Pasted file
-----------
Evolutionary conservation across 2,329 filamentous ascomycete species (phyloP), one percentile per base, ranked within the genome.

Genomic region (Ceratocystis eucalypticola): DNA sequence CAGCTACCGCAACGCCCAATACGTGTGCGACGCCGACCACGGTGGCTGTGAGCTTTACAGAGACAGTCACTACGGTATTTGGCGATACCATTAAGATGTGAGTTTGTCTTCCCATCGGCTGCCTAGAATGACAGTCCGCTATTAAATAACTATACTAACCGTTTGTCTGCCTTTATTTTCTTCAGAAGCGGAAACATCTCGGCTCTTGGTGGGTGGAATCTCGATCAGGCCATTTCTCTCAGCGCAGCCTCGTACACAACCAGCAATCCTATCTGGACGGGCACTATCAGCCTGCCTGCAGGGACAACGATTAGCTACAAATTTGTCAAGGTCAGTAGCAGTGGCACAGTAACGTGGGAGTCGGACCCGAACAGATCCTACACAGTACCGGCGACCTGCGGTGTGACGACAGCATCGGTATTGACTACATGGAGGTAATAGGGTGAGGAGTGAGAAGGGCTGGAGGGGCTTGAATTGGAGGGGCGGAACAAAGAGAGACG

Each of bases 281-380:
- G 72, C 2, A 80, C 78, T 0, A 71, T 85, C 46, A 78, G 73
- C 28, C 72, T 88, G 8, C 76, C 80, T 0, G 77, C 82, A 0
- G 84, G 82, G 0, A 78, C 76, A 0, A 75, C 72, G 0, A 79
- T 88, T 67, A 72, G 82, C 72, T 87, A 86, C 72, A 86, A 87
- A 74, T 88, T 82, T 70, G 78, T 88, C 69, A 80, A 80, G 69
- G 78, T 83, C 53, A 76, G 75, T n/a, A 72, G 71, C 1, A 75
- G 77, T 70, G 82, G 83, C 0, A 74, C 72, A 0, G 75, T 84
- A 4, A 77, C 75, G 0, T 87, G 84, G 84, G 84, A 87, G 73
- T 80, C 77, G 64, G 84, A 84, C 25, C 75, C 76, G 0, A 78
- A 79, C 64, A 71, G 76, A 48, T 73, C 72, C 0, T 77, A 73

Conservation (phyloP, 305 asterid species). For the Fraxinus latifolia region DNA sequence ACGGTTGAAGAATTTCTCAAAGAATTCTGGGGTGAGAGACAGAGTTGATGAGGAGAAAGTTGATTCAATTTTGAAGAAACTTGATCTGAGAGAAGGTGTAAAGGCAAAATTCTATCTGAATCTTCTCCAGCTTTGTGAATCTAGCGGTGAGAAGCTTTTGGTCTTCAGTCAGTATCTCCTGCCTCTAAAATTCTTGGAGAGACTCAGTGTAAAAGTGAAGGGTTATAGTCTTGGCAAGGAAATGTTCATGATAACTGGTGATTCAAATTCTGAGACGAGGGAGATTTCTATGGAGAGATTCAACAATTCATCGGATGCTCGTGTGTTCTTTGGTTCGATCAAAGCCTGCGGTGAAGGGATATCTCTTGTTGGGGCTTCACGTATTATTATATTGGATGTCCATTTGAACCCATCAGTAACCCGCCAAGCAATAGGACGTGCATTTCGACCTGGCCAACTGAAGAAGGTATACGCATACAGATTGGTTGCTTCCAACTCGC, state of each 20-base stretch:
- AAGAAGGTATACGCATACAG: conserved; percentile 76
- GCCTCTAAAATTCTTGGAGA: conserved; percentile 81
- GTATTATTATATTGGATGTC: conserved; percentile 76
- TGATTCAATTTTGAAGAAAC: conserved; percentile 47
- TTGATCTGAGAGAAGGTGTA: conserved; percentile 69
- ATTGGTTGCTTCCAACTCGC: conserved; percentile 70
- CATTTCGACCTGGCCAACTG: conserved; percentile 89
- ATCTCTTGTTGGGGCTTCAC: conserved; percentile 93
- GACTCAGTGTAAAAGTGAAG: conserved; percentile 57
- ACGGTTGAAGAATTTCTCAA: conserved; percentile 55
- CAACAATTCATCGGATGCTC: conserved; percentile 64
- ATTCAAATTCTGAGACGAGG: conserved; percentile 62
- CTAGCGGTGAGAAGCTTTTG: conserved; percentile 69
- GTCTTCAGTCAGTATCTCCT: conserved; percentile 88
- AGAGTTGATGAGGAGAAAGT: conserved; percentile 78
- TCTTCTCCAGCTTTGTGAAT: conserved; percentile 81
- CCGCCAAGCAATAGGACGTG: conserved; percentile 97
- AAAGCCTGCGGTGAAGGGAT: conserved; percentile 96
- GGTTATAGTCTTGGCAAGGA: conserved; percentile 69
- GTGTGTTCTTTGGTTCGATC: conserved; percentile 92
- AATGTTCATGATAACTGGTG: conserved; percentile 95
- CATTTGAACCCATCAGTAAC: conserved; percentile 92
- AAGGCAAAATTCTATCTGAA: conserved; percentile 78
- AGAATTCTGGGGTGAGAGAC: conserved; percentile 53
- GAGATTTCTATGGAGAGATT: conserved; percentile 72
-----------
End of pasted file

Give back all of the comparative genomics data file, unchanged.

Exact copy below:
Evolutionary conservation across 2,329 filamentous ascomycete species (phyloP), one percentile per base, ranked within the genome.

Genomic region (Ceratocystis eucalypticola): DNA sequence CAGCTACCGCAACGCCCAATACGTGTGCGACGCCGACCACGGTGGCTGTGAGCTTTACAGAGACAGTCACTACGGTATTTGGCGATACCATTAAGATGTGAGTTTGTCTTCCCATCGGCTGCCTAGAATGACAGTCCGCTATTAAATAACTATACTAACCGTTTGTCTGCCTTTATTTTCTTCAGAAGCGGAAACATCTCGGCTCTTGGTGGGTGGAATCTCGATCAGGCCATTTCTCTCAGCGCAGCCTCGTACACAACCAGCAATCCTATCTGGACGGGCACTATCAGCCTGCCTGCAGGGACAACGATTAGCTACAAATTTGTCAAGGTCAGTAGCAGTGGCACAGTAACGTGGGAGTCGGACCCGAACAGATCCTACACAGTACCGGCGACCTGCGGTGTGACGACAGCATCGGTATTGACTACATGGAGGTAATAGGGTGAGGAGTGAGAAGGGCTGGAGGGGCTTGAATTGGAGGGGCGGAACAAAGAGAGACG

Each of bases 281-380:
- G 72, C 2, A 80, C 78, T 0, A 71, T 85, C 46, A 78, G 73
- C 28, C 72, T 88, G 8, C 76, C 80, T 0, G 77, C 82, A 0
- G 84, G 82, G 0, A 78, C 76, A 0, A 75, C 72, G 0, A 79
- T 88, T 67, A 72, G 82, C 72, T 87, A 86, C 72, A 86, A 87
- A 74, T 88, T 82, T 70, G 78, T 88, C 69, A 80, A 80, G 69
- G 78, T 83, C 53, A 76, G 75, T n/a, A 72, G 71, C 1, A 75
- G 77, T 70, G 82, G 83, C 0, A 74, C 72, A 0, G 75, T 84
- A 4, A 77, C 75, G 0, T 87, G 84, G 84, G 84, A 87, G 73
- T 80, C 77, G 64, G 84, A 84, C 25, C 75, C 76, G 0, A 78
- A 79, C 64, A 71, G 76, A 48, T 73, C 72, C 0, T 77, A 73

Conservation (phyloP, 305 asterid species). For the Fraxinus latifolia region DNA sequence ACGGTTGAAGAATTTCTCAAAGAATTCTGGGGTGAGAGACAGAGTTGATGAGGAGAAAGTTGATTCAATTTTGAAGAAACTTGATCTGAGAGAAGGTGTAAAGGCAAAATTCTATCTGAATCTTCTCCAGCTTTGTGAATCTAGCGGTGAGAAGCTTTTGGTCTTCAGTCAGTATCTCCTGCCTCTAAAATTCTTGGAGAGACTCAGTGTAAAAGTGAAGGGTTATAGTCTTGGCAAGGAAATGTTCATGATAACTGGTGATTCAAATTCTGAGACGAGGGAGATTTCTATGGAGAGATTCAACAATTCATCGGATGCTCGTGTGTTCTTTGGTTCGATCAAAGCCTGCGGTGAAGGGATATCTCTTGTTGGGGCTTCACGTATTATTATATTGGATGTCCATTTGAACCCATCAGTAACCCGCCAAGCAATAGGACGTGCATTTCGACCTGGCCAACTGAAGAAGGTATACGCATACAGATTGGTTGCTTCCAACTCGC, state of each 20-base stretch:
- AAGAAGGTATACGCATACAG: conserved; percentile 76
- GCCTCTAAAATTCTTGGAGA: conserved; percentile 81
- GTATTATTATATTGGATGTC: conserved; percentile 76
- TGATTCAATTTTGAAGAAAC: conserved; percentile 47
- TTGATCTGAGAGAAGGTGTA: conserved; percentile 69
- ATTGGTTGCTTCCAACTCGC: conserved; percentile 70
- CATTTCGACCTGGCCAACTG: conserved; percentile 89
- ATCTCTTGTTGGGGCTTCAC: conserved; percentile 93
- GACTCAGTGTAAAAGTGAAG: conserved; percentile 57
- ACGGTTGAAGAATTTCTCAA: conserved; percentile 55
- CAACAATTCATCGGATGCTC: conserved; percentile 64
- ATTCAAATTCTGAGACGAGG: conserved; percentile 62
- CTAGCGGTGAGAAGCTTTTG: conserved; percentile 69
- GTCTTCAGTCAGTATCTCCT: conserved; percentile 88
- AGAGTTGATGAGGAGAAAGT: conserved; percentile 78
- TCTTCTCCAGCTTTGTGAAT: conserved; percentile 81
- CCGCCAAGCAATAGGACGTG: conserved; percentile 97
- AAAGCCTGCGGTGAAGGGAT: conserved; percentile 96
- GGTTATAGTCTTGGCAAGGA: conserved; percentile 69
- GTGTGTTCTTTGGTTCGATC: conserved; percentile 92
- AATGTTCATGATAACTGGTG: conserved; percentile 95
- CATTTGAACCCATCAGTAAC: conserved; percentile 92
- AAGGCAAAATTCTATCTGAA: conserved; percentile 78
- AGAATTCTGGGGTGAGAGAC: conserved; percentile 53
- GAGATTTCTATGGAGAGATT: conserved; percentile 72